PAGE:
Nature Therapy

“The next time you feel sad, put away your devices and go and sit by a river. Let it heal you. Go and walk in the forest, the trees will listen. Let the elements hold you. This life is fleeting. Let us tread lightly, we do not own any of it.” ~~Author unknown

My friend, S.a. Tudhope allowed me to use her photo of a creek that flows into Lake Washington in Washington state, USA.

This would be a great place to sit and contemplate. Perhaps to write poetry. Or just to be. We don’t spend enough time just being with no pressure, nor rush, no expectations.

For me, any body of water will do, even though running water is better.

Snake Lake in autumn.

I love reflections in water. And leaves floating on water.

Any tree will do, whether it has leaves or not.

I love the grace and elegance of bare trees, stripped to the essence of their treeness. Come spring, I almost hate to see them leaf out.

What do you do when you’re cut of from woods and water, like I am now. Like so many of us are now. And how some of us are always. You find nature wherever you can.

I’m fortunate enough to have this view from my balcony. This is how I get my nature fix.

To those of us who live in its lap, Mt. Rainier (14,411 ft., 4,392m) is known at The Mountain, as if there were no other. We have many mountains in Washington state, but this is the biggest one. The Monarch. The symbol of our state. The one that’s most visible from urban areas for miles around. This view is from Tacoma, but people thirty miles (approx. 50km) to the north in Seattle can see it, as can people thirty miles to the south in our capital, Olympia can see it.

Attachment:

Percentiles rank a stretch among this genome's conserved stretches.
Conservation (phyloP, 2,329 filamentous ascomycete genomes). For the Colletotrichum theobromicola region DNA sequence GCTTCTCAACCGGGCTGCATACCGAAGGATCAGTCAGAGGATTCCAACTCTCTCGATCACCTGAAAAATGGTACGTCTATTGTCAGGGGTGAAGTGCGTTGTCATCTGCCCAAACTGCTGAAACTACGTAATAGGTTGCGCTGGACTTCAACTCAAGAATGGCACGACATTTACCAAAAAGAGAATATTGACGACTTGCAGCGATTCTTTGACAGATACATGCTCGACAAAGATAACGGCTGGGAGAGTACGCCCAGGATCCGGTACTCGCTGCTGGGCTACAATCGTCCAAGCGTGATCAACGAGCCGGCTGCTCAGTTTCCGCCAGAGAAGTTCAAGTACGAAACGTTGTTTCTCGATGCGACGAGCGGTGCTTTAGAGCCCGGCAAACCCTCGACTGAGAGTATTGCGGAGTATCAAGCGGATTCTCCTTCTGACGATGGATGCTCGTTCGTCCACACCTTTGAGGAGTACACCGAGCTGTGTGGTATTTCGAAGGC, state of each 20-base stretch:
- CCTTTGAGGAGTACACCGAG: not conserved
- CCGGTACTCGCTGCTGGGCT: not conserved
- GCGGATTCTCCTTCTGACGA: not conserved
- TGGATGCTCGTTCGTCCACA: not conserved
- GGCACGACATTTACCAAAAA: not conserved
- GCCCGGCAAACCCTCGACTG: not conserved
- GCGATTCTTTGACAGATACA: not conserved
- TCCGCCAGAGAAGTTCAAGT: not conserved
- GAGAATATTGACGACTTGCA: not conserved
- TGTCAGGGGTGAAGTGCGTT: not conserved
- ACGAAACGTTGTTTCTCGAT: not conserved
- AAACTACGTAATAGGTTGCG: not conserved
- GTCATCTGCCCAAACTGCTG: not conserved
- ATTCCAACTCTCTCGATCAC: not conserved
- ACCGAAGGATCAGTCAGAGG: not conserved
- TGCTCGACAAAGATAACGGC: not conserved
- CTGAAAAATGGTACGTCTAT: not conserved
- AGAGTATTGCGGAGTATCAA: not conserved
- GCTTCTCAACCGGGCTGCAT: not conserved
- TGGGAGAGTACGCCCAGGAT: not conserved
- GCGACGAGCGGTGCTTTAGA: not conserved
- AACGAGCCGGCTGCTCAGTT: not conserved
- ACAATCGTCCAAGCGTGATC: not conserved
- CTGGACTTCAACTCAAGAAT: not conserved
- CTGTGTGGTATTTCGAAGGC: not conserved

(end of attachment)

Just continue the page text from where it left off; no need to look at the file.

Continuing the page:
But sometimes, too often, The Mountain hides in the clouds.

Yes, there is a mountain back there. Not all the white stuff is clouds, some of it is snow.

Mountains, whether you are on their flanks or looking at them from a distance, are also great nature therapy.

For when The Mountain is completely hidden by clouds or just to have something green close by, I have plants on my tiny balcony.

Autumn fern. Its frond are not dying; they’re golden because that’s the nature of autumn ferns.

Sometimes you have to bring nature indoors.

Peperomia. House plants help keep indoor air clean. And help the housebound to enjoy nature.

4 thoughts on “Nature Therapy”

  1. What a wonderful, inspiring post! More, please. As you know, all nature speaks to me. In aspen and birch trees whispering secrets. In the roar of thunder and the flash of lightning. In growing and blooming things. In a quiet stream. murmuring its way to the sea. In scampering squirrels, raucous blue jays, bunnies nibbling in neighbors’ yards. Each shouts the wonder of Creation and brings me peace and joy.

    Like

    1. Thanks, Judy! I’m glad you love my photo essay. Peperomia are great plants; they come in a wide variety of sizes–generally pretty small. Mine grew into a two-foot giant. A variety of leaf shapes, too.

      Liked by 1 person

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